DENVER – In response to the severe storms, floods, mudslides and landslides in Colorado during September, 37 agencies collaborated to make the Disaster Recovery Center (DRC) in Longmont, Colorado a one-stop shop for survivors. The DRC opened on Sept. 18 and had volunteers from the very beginning.
Voluntary Organizations Active in Disasters (VOAD) is comprised of local, state, federal, non-profit, faith-based and private sector agencies that individually provide services for the needs of families impacted by disaster. None of the agencies is allowed to charge any type of fees.
Their no-fee services range from assistance with flood debris cleanup, home repairs, reconstruction, food distribution, counseling services, clothing, housing assistance and even the services of an acupuncturist.
Local agencies include volunteers such as:
- Christian Aid Ministries - provides free clean up and moving services
- Convoy of Hope - clears mud out of homes, clears basements, clears debris, and provides cleaning supplies
- Life Bridge Christian Church - offers volunteers for clean-up services
Jim Wall, city of Longmont chief information officer at the DRC, attributes the success to all the volunteers. There are “approximately 170 volunteers who come in each day and the majority are from the city of Longmont and surrounding counties,” said Wall. “Many have experienced firsthand losses as well. The majority of the volunteers come from local area churches of numerous denominations.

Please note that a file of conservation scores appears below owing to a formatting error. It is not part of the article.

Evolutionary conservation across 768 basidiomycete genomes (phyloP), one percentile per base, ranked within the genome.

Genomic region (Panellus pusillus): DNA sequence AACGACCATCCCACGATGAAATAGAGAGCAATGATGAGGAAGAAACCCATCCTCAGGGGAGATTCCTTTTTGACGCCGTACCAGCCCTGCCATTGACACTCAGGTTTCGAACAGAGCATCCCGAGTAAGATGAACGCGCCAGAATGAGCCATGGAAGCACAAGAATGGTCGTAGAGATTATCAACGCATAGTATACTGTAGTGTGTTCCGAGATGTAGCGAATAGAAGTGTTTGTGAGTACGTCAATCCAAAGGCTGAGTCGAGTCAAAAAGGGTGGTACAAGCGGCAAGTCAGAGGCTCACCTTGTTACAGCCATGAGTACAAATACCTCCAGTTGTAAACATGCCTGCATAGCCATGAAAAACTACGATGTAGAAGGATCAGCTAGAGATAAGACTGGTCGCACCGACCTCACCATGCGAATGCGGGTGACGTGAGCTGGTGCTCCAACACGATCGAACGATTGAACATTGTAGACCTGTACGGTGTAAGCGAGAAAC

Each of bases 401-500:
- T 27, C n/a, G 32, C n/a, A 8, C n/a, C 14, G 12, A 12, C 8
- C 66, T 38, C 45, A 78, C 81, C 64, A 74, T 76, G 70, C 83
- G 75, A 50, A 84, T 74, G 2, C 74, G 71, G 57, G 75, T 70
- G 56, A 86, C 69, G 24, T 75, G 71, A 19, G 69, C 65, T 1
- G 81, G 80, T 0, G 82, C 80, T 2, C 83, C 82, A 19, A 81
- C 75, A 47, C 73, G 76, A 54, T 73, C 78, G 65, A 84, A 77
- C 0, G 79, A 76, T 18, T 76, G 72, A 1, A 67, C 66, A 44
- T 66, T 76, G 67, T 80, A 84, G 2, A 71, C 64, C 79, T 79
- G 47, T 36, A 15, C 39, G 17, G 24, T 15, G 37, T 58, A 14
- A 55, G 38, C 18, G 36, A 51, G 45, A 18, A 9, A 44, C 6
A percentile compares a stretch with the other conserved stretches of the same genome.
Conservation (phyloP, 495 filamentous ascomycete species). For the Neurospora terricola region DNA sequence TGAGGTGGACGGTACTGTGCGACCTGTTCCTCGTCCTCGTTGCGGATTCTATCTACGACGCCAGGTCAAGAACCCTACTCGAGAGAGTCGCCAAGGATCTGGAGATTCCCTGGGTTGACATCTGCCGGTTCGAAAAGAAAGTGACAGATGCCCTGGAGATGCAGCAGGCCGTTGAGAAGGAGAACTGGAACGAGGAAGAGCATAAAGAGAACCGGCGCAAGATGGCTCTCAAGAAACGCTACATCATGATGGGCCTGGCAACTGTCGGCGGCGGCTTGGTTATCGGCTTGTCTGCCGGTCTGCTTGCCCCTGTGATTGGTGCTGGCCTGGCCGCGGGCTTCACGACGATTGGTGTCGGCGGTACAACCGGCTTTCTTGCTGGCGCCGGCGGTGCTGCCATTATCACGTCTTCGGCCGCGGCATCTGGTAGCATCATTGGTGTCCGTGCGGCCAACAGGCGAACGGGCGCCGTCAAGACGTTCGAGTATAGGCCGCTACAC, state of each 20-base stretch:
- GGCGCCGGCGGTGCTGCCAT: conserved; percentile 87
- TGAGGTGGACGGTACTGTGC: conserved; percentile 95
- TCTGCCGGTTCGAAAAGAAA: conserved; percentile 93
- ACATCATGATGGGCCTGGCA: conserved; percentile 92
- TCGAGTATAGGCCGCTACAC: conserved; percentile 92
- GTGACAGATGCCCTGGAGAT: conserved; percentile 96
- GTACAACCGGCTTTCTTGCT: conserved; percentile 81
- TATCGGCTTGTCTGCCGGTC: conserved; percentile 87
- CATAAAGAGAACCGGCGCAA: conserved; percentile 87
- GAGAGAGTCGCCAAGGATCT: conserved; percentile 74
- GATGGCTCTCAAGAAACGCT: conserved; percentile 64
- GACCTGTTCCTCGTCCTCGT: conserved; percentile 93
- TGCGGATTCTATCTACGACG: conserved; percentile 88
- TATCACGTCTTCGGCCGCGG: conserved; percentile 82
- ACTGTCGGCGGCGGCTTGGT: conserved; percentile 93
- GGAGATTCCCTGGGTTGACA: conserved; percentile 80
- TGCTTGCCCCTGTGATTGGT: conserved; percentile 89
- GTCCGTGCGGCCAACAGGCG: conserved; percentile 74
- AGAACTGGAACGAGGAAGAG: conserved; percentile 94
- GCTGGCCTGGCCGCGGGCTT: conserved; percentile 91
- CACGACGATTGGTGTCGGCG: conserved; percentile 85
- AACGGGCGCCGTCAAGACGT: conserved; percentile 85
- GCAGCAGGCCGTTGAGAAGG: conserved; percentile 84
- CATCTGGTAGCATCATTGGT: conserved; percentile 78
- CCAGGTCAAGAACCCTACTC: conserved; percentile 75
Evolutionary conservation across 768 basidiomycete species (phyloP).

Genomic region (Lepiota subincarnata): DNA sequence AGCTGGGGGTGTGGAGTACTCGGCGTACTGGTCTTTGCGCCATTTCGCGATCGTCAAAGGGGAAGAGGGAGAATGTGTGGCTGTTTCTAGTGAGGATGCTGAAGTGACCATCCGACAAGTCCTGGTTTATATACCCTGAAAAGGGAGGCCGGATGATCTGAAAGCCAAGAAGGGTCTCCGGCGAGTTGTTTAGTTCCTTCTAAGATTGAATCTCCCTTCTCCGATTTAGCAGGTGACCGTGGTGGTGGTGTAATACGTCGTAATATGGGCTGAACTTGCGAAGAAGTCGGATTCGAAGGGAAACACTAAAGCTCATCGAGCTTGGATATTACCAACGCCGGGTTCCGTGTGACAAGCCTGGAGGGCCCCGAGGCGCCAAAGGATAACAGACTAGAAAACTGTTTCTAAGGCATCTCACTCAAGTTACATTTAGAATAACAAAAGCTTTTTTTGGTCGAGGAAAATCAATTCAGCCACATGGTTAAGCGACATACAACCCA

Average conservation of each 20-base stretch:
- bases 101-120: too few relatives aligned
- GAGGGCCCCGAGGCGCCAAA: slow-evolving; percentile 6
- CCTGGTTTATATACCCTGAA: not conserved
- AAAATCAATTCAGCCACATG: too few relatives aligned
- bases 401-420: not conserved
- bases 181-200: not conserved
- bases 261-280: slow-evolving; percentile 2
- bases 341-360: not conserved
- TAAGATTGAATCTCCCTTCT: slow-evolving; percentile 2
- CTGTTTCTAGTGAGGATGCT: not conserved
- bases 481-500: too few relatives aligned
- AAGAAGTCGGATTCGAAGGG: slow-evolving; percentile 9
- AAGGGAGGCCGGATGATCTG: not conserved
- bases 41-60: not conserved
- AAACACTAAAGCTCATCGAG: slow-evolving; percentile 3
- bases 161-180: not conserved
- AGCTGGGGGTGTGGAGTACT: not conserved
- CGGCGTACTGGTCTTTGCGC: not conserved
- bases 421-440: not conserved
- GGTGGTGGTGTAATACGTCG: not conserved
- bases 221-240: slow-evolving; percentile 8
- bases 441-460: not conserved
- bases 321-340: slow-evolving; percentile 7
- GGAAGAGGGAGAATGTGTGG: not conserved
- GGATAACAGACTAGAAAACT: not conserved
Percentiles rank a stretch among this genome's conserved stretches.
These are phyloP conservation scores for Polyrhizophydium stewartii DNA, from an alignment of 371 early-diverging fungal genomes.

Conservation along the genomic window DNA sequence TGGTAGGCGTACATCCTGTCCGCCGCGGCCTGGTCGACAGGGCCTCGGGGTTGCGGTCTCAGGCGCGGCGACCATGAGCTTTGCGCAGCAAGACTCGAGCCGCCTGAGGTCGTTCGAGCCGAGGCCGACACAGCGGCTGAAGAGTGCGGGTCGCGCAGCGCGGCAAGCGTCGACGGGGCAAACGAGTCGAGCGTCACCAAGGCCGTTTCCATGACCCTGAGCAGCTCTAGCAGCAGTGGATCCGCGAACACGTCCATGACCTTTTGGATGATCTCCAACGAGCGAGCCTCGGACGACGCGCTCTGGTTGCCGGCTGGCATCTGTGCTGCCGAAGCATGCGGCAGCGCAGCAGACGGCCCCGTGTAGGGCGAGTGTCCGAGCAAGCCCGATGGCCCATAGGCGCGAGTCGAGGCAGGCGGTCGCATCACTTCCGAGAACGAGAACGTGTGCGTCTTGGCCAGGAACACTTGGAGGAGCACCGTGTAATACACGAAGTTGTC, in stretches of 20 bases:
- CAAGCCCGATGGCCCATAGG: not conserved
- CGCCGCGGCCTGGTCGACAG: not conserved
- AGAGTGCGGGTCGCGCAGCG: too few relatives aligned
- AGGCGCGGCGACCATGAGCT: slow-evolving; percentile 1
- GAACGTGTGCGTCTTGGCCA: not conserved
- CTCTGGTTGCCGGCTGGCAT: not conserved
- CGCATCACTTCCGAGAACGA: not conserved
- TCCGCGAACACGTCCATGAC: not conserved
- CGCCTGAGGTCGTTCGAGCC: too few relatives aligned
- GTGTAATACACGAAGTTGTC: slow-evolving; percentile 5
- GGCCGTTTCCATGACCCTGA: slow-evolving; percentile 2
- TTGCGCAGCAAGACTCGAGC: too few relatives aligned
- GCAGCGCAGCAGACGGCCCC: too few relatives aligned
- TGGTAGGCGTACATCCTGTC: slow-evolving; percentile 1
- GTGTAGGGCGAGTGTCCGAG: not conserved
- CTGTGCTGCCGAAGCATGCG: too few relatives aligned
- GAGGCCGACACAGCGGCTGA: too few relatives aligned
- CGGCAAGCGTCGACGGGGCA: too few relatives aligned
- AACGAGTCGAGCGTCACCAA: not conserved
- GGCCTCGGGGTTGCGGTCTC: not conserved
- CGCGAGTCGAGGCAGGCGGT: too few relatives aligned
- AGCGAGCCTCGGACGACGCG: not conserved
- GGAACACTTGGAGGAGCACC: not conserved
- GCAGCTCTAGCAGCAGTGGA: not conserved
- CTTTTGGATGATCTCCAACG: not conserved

“We have no jurisdictional disputes here in the DRC because we are a team sharing a common goal of helping the customer,” said Wall.
“The work of volunteers contributes substantially to helping those impacted and our aim is to make this process as painless as possible by providing that extra touch because we all went through this,” he said.
Another member of this team is Edith Lovell, FEMA DRC manager. She also attributes the success of the DRC to the VOAD volunteer agencies.
Since the Longmont DRC opened, she said, “more than 3,621 applications have been submitted for assistance.
“This is a wonderful community. The people here volunteer to help one another, even those they do not know, in every way they can. This is something I have never seen before in my 13 years of FEMA service.”
Lovell tells of three Individual Assistance specialists who volunteered to attend a meeting with the Spanish speaking community. As a result, “we have been able to help a larger section of the Spanish speaking community.”
These volunteers are obviously a vital resource at the DRC because they each represent the face that brings comfort and reassurance to disaster survivors.